you may want to construct tests that do responses with imagery vs responses with verbal responses. I’ve noticed that many people can know where something is, indicating visual recall, but cannot explain or describe where it is. for instance in path finding. different people use different strategies. if you travelled to a new location, you may remember landmarks or you may visualize places on a map. If you recall landmarks, you likely construct a narrative to follow to arrive at a destination. If you use a map you could probably describe a map structure and a path in that structure or simply a location on the map. those are very different visual capacities. most people do some of both. but narrating what is visually recalled is different than drawing a map. You may want to use different methods of expression to suss out visual capacity. a person who maps or draws the imagery may remember differently than someone making a verbal account of what they can imagine.

    And can I suggest you hang out with sculptures, painters, and photographers (especially ones that compose or wait for specific shots). Or people who make movies. A visual filmmaker makes imagery that occurs over time. they know where things will be in an image at a point in time, and then will try to shoot it that way. they know, visually, if the take captures the visual phenomena they are trying to achieve. a sculpture sees their work from many angles, it’s weighting and structure for instance. a painter has a grasp of the motion they must make with their hand to produce an effect, such as the curve of petal ( a visual+ kinesthetic skill)

    as someone who plays with removing binocular rivalry from time to time, I’m rather convinced this is a skill that can be acquired. but it carries with it a subtle danger of seeing combinatorial objects vs a field of objects. I suspect the rivalry effect arises from the ability to see background objects through foreground obstacles. like seeing an animal though trees or brush. we select for the animal and not the obscuring branches, because the animal is the salient object and the obscuring branch is not. (conversely, if we are fleeing an animal we select for branches and not the background to choose the least obstructed path.)

    I fiddle with rivarly effects by looking at cars across a street seen through papyrus in front of my grilled bedroom window. the cars and stalks tend to overlap as I relax binocular rivalry. The same car will appear in different gaps between stalks. If i look at stalks in the foreground a single background car will appear in different gaps because the foreground image is meshing both eyes. the car appears as 2 cars because of the distance. if i look at a background car, I have binocular rivalry to see the car in a specific eye. If I relax enough to ease the binocular rivalry, the background car is simply too large to be a single car, and I interpret it as 2 cars.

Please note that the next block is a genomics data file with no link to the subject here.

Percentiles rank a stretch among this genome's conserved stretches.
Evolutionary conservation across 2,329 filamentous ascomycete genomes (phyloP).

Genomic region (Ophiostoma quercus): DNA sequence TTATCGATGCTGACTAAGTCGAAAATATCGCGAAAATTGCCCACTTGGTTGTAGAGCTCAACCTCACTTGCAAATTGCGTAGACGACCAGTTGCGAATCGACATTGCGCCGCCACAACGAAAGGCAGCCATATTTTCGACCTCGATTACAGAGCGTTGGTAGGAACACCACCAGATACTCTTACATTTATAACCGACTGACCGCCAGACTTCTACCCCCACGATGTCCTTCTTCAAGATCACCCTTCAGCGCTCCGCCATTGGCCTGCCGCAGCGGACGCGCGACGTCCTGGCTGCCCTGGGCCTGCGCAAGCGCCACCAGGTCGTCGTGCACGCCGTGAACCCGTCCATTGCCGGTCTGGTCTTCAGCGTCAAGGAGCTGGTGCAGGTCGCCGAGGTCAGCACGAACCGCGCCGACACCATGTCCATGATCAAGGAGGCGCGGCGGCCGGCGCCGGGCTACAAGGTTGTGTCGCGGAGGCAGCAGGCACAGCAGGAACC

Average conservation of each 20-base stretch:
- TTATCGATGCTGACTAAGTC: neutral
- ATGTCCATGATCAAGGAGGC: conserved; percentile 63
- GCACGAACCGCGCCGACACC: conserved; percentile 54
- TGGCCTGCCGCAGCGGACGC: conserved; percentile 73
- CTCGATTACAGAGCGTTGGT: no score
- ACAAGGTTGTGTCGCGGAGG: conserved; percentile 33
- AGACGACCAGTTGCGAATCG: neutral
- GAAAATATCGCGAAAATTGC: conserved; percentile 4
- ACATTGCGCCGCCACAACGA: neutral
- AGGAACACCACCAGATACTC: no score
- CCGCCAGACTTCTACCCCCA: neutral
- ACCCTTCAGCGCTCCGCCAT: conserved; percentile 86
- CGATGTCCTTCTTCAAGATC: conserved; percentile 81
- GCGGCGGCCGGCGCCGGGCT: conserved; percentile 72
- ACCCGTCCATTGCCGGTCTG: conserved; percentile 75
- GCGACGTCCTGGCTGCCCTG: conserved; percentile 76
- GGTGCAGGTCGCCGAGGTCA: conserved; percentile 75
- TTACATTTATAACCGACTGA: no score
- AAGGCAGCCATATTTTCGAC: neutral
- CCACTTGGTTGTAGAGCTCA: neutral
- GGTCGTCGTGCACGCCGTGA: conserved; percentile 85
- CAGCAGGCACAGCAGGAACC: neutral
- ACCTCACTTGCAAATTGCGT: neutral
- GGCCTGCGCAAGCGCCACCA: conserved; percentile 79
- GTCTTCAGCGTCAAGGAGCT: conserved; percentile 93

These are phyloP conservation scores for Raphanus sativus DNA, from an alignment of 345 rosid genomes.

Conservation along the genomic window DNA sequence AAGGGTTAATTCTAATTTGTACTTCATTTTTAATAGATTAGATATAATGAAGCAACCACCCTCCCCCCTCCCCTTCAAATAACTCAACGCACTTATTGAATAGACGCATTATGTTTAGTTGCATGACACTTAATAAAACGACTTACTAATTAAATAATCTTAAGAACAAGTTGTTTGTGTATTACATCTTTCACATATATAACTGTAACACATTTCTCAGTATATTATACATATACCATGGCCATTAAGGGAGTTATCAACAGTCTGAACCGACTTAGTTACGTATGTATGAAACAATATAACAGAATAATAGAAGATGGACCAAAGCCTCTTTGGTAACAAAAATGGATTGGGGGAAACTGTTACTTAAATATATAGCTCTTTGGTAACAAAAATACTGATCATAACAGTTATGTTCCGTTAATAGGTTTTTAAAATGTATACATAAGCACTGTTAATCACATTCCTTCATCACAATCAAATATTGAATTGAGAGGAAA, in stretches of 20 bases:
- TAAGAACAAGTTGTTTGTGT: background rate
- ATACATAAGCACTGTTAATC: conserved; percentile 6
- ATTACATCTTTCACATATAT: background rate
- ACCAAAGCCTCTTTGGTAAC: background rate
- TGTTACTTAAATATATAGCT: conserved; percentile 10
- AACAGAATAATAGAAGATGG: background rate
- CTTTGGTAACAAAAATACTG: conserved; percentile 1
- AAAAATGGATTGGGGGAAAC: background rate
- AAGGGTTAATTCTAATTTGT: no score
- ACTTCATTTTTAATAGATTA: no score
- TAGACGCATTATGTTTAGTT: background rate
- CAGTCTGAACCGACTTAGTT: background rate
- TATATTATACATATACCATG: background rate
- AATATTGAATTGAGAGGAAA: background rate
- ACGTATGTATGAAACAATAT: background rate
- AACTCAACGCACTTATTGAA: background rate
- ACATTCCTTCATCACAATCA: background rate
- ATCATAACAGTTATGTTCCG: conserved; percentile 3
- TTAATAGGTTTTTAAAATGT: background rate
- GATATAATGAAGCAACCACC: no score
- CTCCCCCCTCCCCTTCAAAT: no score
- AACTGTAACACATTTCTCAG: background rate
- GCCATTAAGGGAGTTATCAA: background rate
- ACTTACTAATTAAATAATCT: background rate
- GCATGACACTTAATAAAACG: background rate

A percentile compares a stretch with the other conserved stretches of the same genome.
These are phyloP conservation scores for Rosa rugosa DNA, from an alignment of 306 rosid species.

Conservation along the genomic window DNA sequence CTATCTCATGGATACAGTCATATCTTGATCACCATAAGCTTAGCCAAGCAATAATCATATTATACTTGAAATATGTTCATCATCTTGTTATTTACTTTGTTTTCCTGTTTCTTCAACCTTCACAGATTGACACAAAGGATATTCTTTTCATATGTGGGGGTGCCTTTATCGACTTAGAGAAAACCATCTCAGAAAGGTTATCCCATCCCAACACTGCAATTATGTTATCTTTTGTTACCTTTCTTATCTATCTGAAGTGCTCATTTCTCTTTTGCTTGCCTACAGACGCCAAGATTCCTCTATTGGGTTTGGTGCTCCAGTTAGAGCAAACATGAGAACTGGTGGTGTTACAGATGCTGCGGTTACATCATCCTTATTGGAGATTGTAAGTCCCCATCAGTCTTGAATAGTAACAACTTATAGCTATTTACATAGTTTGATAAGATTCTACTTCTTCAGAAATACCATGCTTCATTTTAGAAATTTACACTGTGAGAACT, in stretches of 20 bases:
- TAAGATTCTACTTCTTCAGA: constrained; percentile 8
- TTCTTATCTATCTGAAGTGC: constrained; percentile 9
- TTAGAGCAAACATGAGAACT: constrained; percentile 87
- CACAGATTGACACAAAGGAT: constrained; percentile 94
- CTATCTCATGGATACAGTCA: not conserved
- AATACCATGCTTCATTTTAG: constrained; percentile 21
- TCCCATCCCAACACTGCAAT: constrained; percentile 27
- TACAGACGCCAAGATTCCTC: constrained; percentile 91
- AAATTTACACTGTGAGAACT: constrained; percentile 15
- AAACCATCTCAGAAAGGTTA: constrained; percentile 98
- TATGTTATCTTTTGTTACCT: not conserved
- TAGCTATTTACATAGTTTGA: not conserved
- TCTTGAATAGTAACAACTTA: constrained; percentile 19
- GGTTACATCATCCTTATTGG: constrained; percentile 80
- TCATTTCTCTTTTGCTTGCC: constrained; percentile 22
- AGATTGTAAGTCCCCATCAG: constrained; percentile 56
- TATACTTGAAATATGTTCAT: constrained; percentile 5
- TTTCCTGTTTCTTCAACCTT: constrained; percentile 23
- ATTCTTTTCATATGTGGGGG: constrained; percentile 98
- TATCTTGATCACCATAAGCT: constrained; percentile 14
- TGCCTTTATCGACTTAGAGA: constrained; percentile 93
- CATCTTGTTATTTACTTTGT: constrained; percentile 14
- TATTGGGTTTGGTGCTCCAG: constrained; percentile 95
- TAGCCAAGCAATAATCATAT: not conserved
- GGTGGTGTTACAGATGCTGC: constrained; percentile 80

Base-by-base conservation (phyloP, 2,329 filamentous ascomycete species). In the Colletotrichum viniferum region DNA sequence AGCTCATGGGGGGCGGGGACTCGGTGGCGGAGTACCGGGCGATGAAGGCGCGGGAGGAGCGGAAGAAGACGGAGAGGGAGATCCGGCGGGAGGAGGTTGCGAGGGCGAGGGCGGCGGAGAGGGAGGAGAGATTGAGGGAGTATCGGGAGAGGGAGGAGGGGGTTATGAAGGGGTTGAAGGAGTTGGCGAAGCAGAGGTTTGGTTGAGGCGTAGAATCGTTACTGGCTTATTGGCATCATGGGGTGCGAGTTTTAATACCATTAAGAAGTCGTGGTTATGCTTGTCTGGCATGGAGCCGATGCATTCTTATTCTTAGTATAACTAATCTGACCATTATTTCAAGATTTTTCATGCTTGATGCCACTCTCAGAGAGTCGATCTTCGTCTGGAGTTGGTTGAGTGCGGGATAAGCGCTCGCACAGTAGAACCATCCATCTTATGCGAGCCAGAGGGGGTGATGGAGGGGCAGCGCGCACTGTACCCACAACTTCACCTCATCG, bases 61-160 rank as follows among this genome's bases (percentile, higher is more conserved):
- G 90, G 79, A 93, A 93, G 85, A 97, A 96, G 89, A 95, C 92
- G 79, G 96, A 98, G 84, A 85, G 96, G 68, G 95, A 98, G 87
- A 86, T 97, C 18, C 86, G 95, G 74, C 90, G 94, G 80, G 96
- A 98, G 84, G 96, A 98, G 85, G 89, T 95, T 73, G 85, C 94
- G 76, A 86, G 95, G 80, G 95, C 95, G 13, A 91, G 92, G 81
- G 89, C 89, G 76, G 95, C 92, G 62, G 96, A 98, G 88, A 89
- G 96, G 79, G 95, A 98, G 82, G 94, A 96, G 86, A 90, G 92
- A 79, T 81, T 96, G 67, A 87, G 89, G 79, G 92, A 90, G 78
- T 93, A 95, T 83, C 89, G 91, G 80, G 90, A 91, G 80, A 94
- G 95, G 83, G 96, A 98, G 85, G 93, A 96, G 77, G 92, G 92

the danger with easing binocular rivalry is that it diminishes the capacity to correctly perceive background objects through foreground obstacles. it mixes up foreground and background objects as if they exist on the same plane. in practical situations you cannot separate focal distance from binocular rivalry. I suggest trying these experiments yourself. looking at back ground objects through irregular near “filters” like plants or grills or fingers.

    It’s exciting you are doing this work. very few in academia approach visual work, because so much of academic work is language based. that language bias obscures the deep visual qualities and capacities human beings have. I hope you continue to pursue this, because it’s a largely undiscovered country ripe with possible discoveries.


    It would be very interesting to see the same experiment repeated with different images instead of Gabor patches. To find out how complexity of an image and participant’s familiarity with it affects results.


    Fascinating! I have aphantasia and cannot visualize mentally at all. If you ask me to visualize a wine colored sofa I just see darkness in my minds eye. This effects my memory just like the end of your article mentions. I have a very poor memory of my past. I also have a very hard time imagining the future.


    ahh Amanda. living in the present is supposed to be the best way to engage life…Interesting to think of trauma and how it might be
    re-experienced or not…so much to think about; thank you for the contribution.